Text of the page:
In India today, every institution, mechanism or tool that is designed to hold the executive accountable, is being systematically destroyed. This destruction began in 2014 when the BJP government came into power. There is a temptation to compare this with the blatant destruction that the Indira Gandhi government indulged in the past, but comparisons are odious. What we are witnessing today is a force in action strategically intending to render the Indian democratic state practically comatose, with all the power entrusted with the executive.
Besides the various limitations of Parliament that have been revealed in recent times, it has not even met during the Covid-19-induced lockdown, and even when it finally decided to meet, question hour has been scrapped. Even if Parliament has been debilitated, other entities should have stepped up to the plate and kept the executive in check. We have heard nothing of the Lokpal since forever. The National Human Rights Commission is dormant. Investigation agencies are misused at the slightest opportunity. The Election Commission of India appears to have been suspiciously compromised. The Information Commission is almost non-functional. The list is long and troubling. Even academia, the press, and civil society have been systematically destroyed or silenced. Universities are under attack daily, whether it is students being accused of rioting, or teachers being accused of criminal conspiracy. The idea of an unbiased mainstream fourth estate in India died its death a long time ago. And civil society is being slowly but surely strangled, through various ways.
But the most worrying of all is the state of the judiciary. There are many important issues that need to be deliberated upon today. With Parliament already so weakened, the Supreme Court would have been the next best space to discuss the Kashmir trifurcation, the constitutional validity of the Citizenship Amendment Act, suppression and criminalisation of protests against this law, misuse of draconian laws like sedition and the Unlawful Activities Prevention Act, electoral bonds, etc. Sadly, most of these are ignored or brushed aside or mysteriously kept pending for an indefinite period of time. We might not be in a state of war, but we are in a state of emergency, unprecedented for generations. Central to all this, and certainly, of most concern to me, is the role of the Supreme Court.
Start of the Court’s Decline
In my view, the start of the Court’s decline coincided with the coming to power of the BJP-led NDA government in 2014. No one will deny that the NDA government swept in a new political wave, an ideology that was less centrist than we were accustomed to in the previous years, and arguably, far more right-wing than what it had exhibited in its own previous avatar. The Supreme Court’s descent was not fortuitous or coincidental, but was part of a larger, deliberately-crafted strategy on the part of the executive to seize control of the arms of the state, in ways that would benefit its own political agenda.
There was an immediate confrontation upon the NDA taking over, in the form of the constitutional validity of the National Judicial Appointments Commission Act in 2015. The Court, in a bold display of independence of spirit, struck down the legislation. Indeed, the Court’s engagement with the newly-appointed government of 2014 onwards began very well. The Court mostly stood its ground against the executive, and shone particularly brightly in matters of judicial appointments. But this is, sadly, all gone today.
We know that the appointments of new judges and transfers of existing judges across high courts many a times are decided, or even arguably, orchestrated, by the Law Ministry. Recent instances of the transfers of Justices Akil Qureshi, Muralidhar, Jayant Patel, were all eminently questionable, but the Court did not utter a word and quietly allowed the judges to be relocated. All of the bombast about fiercely protecting independence expressed in the NJAC case seems to have been thrown to the wind.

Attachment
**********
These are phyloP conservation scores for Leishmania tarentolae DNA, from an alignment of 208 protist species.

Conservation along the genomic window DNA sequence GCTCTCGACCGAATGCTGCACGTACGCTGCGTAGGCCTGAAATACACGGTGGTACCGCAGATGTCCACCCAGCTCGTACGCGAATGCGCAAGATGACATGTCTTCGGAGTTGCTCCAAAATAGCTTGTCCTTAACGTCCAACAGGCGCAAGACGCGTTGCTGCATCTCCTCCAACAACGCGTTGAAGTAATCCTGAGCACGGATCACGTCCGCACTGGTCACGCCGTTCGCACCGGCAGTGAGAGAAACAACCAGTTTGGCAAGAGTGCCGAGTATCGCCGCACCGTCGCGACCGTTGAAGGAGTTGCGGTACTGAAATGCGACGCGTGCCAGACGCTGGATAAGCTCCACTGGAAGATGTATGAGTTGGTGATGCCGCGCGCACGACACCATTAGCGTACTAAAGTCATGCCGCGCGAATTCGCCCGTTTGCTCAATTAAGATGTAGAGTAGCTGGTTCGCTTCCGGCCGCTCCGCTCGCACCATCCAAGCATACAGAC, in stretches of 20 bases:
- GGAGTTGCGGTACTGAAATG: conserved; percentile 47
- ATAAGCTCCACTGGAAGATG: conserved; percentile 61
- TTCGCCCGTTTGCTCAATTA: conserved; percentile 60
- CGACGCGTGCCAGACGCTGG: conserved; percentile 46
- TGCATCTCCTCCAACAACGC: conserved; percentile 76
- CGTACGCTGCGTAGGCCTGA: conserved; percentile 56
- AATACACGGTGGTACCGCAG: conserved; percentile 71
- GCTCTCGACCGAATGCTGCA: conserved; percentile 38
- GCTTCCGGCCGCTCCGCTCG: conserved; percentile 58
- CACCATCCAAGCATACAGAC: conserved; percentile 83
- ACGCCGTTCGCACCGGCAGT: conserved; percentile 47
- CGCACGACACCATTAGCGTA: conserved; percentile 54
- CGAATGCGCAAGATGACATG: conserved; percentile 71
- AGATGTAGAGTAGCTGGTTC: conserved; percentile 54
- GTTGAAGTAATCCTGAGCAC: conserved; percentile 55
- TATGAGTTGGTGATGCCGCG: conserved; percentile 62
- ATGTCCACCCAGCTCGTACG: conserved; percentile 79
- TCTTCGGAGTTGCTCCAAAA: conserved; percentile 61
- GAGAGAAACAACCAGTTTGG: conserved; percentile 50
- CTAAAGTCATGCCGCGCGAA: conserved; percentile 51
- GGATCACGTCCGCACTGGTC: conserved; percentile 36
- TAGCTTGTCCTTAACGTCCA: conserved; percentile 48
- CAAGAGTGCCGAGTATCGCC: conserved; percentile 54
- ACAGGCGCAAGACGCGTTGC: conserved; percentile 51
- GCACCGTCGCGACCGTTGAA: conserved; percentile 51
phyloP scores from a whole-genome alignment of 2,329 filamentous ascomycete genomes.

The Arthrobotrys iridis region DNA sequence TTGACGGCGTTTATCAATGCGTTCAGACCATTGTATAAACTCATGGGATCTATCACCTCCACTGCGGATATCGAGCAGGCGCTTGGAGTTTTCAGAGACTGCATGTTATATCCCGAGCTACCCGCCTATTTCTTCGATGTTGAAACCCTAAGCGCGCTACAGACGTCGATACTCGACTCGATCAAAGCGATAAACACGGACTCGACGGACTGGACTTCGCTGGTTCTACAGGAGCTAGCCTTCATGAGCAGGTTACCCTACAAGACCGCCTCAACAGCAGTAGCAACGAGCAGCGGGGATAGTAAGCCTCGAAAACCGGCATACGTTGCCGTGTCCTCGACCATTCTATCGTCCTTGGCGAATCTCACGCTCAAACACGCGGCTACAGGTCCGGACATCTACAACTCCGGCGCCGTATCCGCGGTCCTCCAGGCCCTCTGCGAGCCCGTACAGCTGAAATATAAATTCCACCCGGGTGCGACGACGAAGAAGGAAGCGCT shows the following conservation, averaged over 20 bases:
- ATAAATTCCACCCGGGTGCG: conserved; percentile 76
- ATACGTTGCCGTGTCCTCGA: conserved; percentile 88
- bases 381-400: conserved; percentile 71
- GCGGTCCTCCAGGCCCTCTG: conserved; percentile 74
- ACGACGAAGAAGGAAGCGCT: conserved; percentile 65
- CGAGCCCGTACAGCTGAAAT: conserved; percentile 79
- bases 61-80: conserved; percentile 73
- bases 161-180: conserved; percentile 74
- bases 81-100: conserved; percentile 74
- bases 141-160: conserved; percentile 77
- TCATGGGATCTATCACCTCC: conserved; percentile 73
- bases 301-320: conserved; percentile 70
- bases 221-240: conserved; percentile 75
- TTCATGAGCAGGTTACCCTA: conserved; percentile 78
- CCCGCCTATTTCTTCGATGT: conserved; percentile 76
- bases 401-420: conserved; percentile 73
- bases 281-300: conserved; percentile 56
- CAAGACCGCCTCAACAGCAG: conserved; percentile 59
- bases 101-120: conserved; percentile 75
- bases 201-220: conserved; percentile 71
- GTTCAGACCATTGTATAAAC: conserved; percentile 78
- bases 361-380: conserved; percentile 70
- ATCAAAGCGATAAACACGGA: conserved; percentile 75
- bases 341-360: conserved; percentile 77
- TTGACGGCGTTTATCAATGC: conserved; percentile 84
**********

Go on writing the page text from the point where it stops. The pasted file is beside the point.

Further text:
There was a brief watershed moment with the January 2018 press conference, where four Supreme Court judges, in an unprecedented move, went public with their grievances over matters of judicial administration and management. There were also some sparks of self-expression shown occasionally, as in the right to privacy discussed in Puttaswamy, or the Shreya Singhal case, where Section 66A of the Information Technology Act was struck down – the first time a law was struck down for violating Article 19(1)(a) of the Constitution, or the decriminalisation of homosexuality, or recognising transgender rights, or the many cases pertaining to gender justice, such as those on adultery, triple talaq, and promotion in the armed forces. Note, however, that – with the exception of Section 66A – the executive is really not concerned about these issues. But wherever the executive is an actively interested party, and wants to undermine the rights of the people – usually in order to further its own realpolitik agenda – you will find that the Court is being pushed to the wall.
The Court’s proclivity to buckle in submission in matters where the executive takes a stand has not gone unnoticed. A news report by The Indian Express showed that of the recent ten most important judgments of the Supreme Court on free speech, only four were decided in favour of the person claiming the right to free speech. Critically, in all four of these cases, the government either supported the petitioner or expressed no objection. In contrast, wherever the government opposed, the cases failed. This is how the court seems to be turning in all matters.
The Court generally is becoming more prickly when it comes to issues of free speech, as evidenced in the most recent Prashant Bhushan case. In a display of self-proclaimed “magnanimity”, the Court let off Mr Bhushan with a fine of one rupee for the contempt case against him over two tweets, but not without chastising his conduct. In the entire proceedings, one thing was clear: the Court came across as an intolerant institution.
…..to be continued